These are all examples of "class constraints": they constrain what types can be used in place of the type variable which follows them (
a in this case), requiring that it belong to a particular type class.
Num are examples of type classes.
Ord a => ... means
a is a type which has a natural notion of order associated with it. For example, integers can be naturally arranged from smaller to larger. In mathematical terms, there exists a total order on
a. An obvious example a function which requires this constraint is
sort :: Ord a => [a] -> [a]; read this signature as saying that
sort only works on lists of things which can be put in order relative to one another.
Eq a => ... means
a is a type whose members can be compared to each other for some notion of equality. In mathematical terms, there exists an equivalence relation on
a. Note that this is a superclass of
Ord, meaning anything that has a notion of ordering must also have a notion of equivalence. An example of a function which requires this constraint is
elem :: Eq a => a -> [a] -> Bool (which determines if a list contains a given element); read this signature as saying that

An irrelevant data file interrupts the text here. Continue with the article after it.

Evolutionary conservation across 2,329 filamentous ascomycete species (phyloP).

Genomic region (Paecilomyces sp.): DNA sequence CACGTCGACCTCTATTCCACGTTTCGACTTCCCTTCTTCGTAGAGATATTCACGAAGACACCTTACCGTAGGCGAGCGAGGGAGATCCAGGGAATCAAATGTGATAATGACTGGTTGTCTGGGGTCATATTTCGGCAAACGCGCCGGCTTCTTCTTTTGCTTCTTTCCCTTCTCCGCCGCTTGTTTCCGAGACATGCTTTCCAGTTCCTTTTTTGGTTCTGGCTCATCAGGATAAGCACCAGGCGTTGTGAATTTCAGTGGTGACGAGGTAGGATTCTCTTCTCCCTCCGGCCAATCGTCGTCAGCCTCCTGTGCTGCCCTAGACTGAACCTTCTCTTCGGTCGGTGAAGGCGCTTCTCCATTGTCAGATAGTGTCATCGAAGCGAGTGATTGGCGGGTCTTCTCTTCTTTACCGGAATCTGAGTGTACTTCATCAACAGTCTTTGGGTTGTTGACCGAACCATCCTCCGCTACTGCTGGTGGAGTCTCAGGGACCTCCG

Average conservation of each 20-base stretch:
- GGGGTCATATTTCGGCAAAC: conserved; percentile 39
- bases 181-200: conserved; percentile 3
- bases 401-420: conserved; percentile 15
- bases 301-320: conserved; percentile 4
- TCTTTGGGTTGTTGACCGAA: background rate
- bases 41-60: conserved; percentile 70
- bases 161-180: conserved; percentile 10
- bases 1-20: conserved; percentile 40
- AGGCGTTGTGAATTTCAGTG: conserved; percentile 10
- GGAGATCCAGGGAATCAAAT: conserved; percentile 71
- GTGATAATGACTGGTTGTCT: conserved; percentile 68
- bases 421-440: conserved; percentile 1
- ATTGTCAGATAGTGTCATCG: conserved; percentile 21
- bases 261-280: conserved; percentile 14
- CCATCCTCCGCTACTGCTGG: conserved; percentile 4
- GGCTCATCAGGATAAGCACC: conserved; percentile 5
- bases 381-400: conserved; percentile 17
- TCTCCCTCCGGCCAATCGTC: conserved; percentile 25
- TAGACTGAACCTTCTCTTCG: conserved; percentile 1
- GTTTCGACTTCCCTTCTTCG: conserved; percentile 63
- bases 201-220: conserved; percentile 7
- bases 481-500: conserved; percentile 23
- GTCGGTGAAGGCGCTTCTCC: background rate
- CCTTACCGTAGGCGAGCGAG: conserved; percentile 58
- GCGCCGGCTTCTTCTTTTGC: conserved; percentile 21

elem only works on lists of things which can be compared to one another for equality. If you think about how you would write
elem yourself, that should make sense.
Num a => ... means
a is a numeric type, meaning it supports some basic arithmetical operations:
abs. I believe this is roughly similar to the mathematical notion of a ring. Basically all the types you think of as "number types" belong to this class:
Double, etc. You would see the
Num a => constraint in front of a signature if the function was written to work generically with any kind of number. For example,
sum :: Num a => [a] -> a, which sums all the elements of a list of numbers, can work equally well on
[Rational], etc... all it has to do is add up its contents, no matter what kind of numbers they are. But numbers they must be!
Basically, these type classes/constraints are an approach to "principled overloading" of functions. We can use
(==) :: Eq a => a -> a -> Bool on various types, but not just any types. Some things, for example functions, don't make sense to compare for equality (perhaps because equality isn't decidable for that type), and it never makes sense to compare two things of different types for equality (contrast this with Java, where you can compare any two objects of possibly different types for equality).
For further (very accessible) reading on type classes and constraints, I highly recommend Learn You a Haskell.